Related Link: The Giraffe House | Wild Clover

Birds Paradise in Robertson (2015-07-08) Photo Gallery 19 JUL 2015

With Montagu our home for a week, every day was an adventure out and about in the Robertson, Ashton, Barrydaly, Montagu area. Our first real outing was to Birds Paradise, an exotic bird breeding operation in Robertson, one which does so well that they’ve even opened quite an impressive visitors centre, featuring a restaurant, kids play area, crocodile pit, and views of quite a large number of different animal and bird species!

IMG_20150708_121449 craig lotter and jessica at birds paradise exotic bird breeder in robertson

We headed out nice and early, arriving in time for a nice breakfast (on the premises) before grabbing our entrance tickets and heading in to see the birds.

And birds they have by the dozens.

Exotic birds from literally all over the world can be found here, and it is a absolute explosion of colour and squawks. However, these guys are bird breeders, meaning that birds are kept in breeding pairs in relatively small cages, bare to allow for easier capturing of the birds.

Honestly, it is not something that I could really enjoy at all, seeing as I am very much against the keeping of birds as pets in the first place. (Plus, I’ve been to the fantastic dome aviary that is Birds of Eden before – once you’ve been there, you can never really look at birds in cages ever again!)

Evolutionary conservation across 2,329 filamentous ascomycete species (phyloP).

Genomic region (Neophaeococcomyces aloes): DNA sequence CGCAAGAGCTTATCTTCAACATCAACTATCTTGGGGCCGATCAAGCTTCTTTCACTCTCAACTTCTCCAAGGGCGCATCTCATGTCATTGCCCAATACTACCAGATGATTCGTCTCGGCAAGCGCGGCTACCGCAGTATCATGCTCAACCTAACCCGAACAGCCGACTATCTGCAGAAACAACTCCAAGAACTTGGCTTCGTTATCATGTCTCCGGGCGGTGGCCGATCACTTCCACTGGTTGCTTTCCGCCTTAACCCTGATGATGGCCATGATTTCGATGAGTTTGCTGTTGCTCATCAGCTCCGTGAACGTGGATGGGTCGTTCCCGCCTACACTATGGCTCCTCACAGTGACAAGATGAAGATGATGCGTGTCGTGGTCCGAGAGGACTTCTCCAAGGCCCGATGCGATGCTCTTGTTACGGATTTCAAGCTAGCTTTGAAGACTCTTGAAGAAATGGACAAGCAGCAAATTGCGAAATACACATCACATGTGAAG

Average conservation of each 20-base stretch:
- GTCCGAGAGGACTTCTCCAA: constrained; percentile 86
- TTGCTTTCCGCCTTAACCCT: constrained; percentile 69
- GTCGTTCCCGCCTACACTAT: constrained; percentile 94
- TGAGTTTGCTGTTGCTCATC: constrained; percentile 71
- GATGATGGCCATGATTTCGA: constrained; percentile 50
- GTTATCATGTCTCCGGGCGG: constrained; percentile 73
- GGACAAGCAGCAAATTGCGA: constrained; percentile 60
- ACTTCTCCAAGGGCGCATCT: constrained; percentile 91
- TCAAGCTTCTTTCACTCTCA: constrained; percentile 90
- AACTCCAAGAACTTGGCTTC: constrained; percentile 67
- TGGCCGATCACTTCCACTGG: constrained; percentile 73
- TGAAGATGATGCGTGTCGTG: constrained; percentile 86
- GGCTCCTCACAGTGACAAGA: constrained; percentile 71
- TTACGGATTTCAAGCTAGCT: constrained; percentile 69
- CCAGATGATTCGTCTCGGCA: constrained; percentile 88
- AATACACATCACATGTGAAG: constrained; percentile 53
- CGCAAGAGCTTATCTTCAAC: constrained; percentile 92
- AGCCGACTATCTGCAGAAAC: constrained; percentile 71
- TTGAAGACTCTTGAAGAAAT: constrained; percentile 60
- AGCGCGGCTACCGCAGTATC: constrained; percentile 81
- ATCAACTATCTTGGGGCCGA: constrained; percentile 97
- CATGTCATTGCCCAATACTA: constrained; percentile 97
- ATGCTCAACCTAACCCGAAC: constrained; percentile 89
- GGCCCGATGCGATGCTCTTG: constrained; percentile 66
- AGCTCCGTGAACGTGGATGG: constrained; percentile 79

IMG_20150708_115349 green bird at birds paradise exotic bird breeder in robertson

Still, the girls were entertained by all the colours on display, the tame owl in the curio shop was a hit, there was a massive variety of animals and birds to see, and Jessica was particularly excited to take her very first photo – using my phone, and pictured below:

IMG_20150708_115118 jessica lotter's very first photo

And of course, the play area was a great way for them to burn off all the energy following our stroll amongst all the birds.

IMG_20150708_125907 emily lotter on trampoline

Needless to say, such a large variety of things to see made for quite a bit of photos on the morning!

Related Link: Route 62 Birds Paradise

Le Bonheur Crocodile Farm (2015-01-17) Photo Gallery 29 JAN 2015

The Le Bonheur Crocodile Farm is a CITES registered breeder and tanner of the African Nile crocodile, a crocodile that is a resident reptile in many of South Africa’s game reserves but which no longer roams free in the country – meaning that this is a great spot to see them in real life if you haven’t done so before!